I have tried to teach writing, only to discover that you cannot teach writing. You can teach the plumbing—which pipe connects to which elbow. The actual writing is something you must teach yourself. You learn by doing. The knowledge comes from the inside and it leans most heavily on the oral tradition of language, much to the despair of those who would like it all orderly and neat with explicit rules to follow.
It comes as a shock to many in our print-oriented civilization to be told that language, the basic tool of the writer, is more oral than written. Contemplate those thousands of years of oral tradition before we ever ventured to carve symbols in clay and stone. We are most profoundly conditioned to language-as-speech. The written word is a latecomer.
Before you will believe the reality of a story, someone must stand up on that printed page and speak. His words must have the characteristics of speech. They must reach your ears through your eyes. Under the onslaught of non-print media (TV, film, radio, cassette players…) this is becoming ever more necessary. The oral tradition has never really been subjugated.
True to that tradition, I find I must have a sense of joy in what I do. There has to be some fun in it which you can feel even in the darkest moments of the story. This is the entertainment business. I’m the jongleur visiting your castle. I bring songs and news from other castles I have visited, and some of those are strange indeed. I sing for my supper and those other castles of which I sing are only partly figments of imagination. We may share a consensus reality which demands our service, but if you write science fiction you crowd the edges of that reality.
When we say “science”, we usually mean technology. Science fiction is deeply involved with technology and the questioning of the human future. To write science fiction, you make a connection between technology and the myth-dream of human immortality. We inevitably deal with the alienation of man brought on by his immersion in a welter of things which he is told he wants/needs, but which always seem to remove him from an essential contact with his own life.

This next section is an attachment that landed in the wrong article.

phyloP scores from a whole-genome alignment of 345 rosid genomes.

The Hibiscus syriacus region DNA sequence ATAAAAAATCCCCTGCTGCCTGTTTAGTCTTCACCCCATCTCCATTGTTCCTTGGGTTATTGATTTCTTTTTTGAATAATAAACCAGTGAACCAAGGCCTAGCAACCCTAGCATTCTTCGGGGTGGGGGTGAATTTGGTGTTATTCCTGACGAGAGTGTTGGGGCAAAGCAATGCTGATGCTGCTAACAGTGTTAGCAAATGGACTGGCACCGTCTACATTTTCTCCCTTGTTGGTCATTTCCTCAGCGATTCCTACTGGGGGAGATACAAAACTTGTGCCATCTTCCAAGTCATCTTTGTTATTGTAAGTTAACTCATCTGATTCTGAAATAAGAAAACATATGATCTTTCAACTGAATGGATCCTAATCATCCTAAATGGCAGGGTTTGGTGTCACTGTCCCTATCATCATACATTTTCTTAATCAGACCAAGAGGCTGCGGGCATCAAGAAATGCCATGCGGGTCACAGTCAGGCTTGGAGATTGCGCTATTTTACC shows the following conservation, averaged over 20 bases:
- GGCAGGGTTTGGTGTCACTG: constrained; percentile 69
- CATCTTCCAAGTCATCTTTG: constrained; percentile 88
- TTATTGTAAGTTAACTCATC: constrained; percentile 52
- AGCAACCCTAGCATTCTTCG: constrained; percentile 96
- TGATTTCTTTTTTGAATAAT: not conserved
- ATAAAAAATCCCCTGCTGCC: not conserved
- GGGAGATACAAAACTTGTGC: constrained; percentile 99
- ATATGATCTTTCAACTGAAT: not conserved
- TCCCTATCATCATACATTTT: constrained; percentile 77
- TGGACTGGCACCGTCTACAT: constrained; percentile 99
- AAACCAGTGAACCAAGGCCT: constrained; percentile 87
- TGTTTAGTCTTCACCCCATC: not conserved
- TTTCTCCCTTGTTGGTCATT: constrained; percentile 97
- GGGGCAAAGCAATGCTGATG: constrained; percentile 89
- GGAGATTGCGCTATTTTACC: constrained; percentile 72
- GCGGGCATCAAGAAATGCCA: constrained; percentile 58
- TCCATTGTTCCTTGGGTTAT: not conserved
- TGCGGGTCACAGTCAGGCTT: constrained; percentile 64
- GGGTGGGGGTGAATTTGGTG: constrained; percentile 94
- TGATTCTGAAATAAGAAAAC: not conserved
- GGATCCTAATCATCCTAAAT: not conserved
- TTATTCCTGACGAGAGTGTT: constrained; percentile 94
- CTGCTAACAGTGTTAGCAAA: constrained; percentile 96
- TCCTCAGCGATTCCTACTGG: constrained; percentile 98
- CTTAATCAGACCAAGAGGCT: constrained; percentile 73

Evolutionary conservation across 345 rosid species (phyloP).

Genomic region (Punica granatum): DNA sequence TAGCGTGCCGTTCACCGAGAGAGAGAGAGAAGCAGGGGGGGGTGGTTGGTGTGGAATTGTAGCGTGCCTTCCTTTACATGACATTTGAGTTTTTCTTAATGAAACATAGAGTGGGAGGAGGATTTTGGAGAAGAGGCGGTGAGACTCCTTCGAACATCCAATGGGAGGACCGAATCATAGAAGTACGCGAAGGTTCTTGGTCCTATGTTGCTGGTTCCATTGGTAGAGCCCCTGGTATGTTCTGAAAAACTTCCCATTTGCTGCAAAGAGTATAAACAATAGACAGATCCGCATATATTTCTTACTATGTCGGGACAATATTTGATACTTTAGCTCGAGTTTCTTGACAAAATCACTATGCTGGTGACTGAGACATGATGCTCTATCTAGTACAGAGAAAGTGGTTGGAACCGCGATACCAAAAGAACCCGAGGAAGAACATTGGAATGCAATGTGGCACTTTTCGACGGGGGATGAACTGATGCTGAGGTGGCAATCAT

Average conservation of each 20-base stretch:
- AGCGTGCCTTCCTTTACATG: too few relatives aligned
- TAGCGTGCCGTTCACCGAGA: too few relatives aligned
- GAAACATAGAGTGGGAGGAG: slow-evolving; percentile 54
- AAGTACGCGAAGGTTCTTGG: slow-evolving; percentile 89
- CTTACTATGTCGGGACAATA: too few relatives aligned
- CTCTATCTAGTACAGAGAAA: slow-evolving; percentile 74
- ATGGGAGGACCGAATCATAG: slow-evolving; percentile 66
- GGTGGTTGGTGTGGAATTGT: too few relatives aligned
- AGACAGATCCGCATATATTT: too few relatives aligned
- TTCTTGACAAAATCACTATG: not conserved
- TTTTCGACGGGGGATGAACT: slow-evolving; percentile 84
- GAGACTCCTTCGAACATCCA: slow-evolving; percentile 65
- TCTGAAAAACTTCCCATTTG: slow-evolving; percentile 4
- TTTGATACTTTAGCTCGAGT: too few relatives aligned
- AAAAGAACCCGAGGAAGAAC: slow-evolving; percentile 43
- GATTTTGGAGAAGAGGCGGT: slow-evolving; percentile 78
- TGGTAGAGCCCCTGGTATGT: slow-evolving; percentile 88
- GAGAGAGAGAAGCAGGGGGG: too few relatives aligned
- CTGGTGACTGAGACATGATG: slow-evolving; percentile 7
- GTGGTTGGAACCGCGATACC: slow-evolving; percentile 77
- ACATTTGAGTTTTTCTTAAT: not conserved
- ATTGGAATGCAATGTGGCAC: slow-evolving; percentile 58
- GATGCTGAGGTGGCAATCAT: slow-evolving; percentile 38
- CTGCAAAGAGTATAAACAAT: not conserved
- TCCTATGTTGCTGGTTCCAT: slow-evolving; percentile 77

This is not really a recent development.
The company of science fiction writers is a venerable troop. We go back somewhere beyond Lucian of Samosata in the 2nd Century AD. We number in our company such lights as Plato, Cyrano de Bergerac, Thomas More (who gave us the word Utopia), Jules Verne, H. G. Wells, Edgar Allen Poe, Aldous Huxley and George Orwell—which represents only the barest listing.
We are, as a rule, concerned with mankind living on other planets. (Lucian sent his hero to the moon on a waterspout.) Often, our concern is touched by the realization that no animal species can survive forever on one planet. Even as we most freely express our fears that the human, species is in danger of extinction, we parade our differences from other animals via our stories. We have imagination and, occasionally, touches of reason. Much of science fiction says these may be our ultimate strength in facing that chaotic unknown which constantly threatens to reduce us to zero.
Freud once said: “When you try to conceal your innermost thoughts, every pore oozes betrayal.”
When you write, the printed page absorbs all of that ooze—all of you, the wise and the silly, the profound, the shallow and the in-between. It all hangs out in these talking letters. I want to write for as large an audience as possible, all of you sitting around the castle fireplace after a four-star dinner, all of you raptly enjoying the sound of my lute. There’s no sense trying to hide that; it’s in everything I do. And always there’s the upcoming story in which I hope to do it all better. The current work, about which I will not talk because that wastes the energies which should go into the creation, remains my favorite. I will pour as much of myself into it as I am able, holding back nothing. You cannot lose by this. You destroy nothing. You are creating the egg, not the goose.